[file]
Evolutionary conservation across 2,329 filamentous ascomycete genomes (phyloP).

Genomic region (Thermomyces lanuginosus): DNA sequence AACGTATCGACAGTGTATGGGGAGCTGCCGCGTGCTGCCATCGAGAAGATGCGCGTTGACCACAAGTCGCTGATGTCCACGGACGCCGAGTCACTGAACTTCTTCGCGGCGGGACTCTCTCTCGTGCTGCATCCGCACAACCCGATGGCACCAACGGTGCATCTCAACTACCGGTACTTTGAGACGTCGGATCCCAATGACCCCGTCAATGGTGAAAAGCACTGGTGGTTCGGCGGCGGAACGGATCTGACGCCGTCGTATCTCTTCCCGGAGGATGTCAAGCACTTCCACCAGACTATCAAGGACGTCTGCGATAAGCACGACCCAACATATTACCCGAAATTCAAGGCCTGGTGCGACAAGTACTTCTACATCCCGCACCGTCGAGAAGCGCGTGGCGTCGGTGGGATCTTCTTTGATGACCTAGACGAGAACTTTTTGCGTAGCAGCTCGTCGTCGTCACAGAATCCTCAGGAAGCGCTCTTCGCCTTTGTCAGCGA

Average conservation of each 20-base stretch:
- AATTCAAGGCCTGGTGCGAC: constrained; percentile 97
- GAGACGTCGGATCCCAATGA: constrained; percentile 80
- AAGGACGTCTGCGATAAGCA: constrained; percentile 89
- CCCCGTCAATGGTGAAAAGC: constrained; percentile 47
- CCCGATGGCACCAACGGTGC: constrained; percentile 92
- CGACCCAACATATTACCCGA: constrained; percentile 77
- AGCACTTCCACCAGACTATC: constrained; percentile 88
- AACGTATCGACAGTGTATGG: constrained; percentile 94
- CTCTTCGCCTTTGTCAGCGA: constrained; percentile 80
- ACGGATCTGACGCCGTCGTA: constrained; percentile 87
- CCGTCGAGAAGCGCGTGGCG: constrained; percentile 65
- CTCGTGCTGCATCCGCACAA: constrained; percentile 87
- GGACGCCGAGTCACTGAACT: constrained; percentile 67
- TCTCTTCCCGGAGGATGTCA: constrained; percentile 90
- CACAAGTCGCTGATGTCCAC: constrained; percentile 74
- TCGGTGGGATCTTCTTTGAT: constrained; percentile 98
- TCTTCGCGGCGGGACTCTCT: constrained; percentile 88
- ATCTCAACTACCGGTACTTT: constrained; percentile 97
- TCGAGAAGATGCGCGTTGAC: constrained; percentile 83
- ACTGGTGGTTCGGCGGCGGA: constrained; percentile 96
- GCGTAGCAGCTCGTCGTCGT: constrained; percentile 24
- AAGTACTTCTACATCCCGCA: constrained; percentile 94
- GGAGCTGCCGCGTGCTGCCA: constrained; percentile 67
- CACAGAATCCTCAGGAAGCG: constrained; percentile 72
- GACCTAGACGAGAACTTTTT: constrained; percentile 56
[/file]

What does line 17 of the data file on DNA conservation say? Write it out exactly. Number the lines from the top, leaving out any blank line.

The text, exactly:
- TCTCTTCCCGGAGGATGTCA: constrained; percentile 90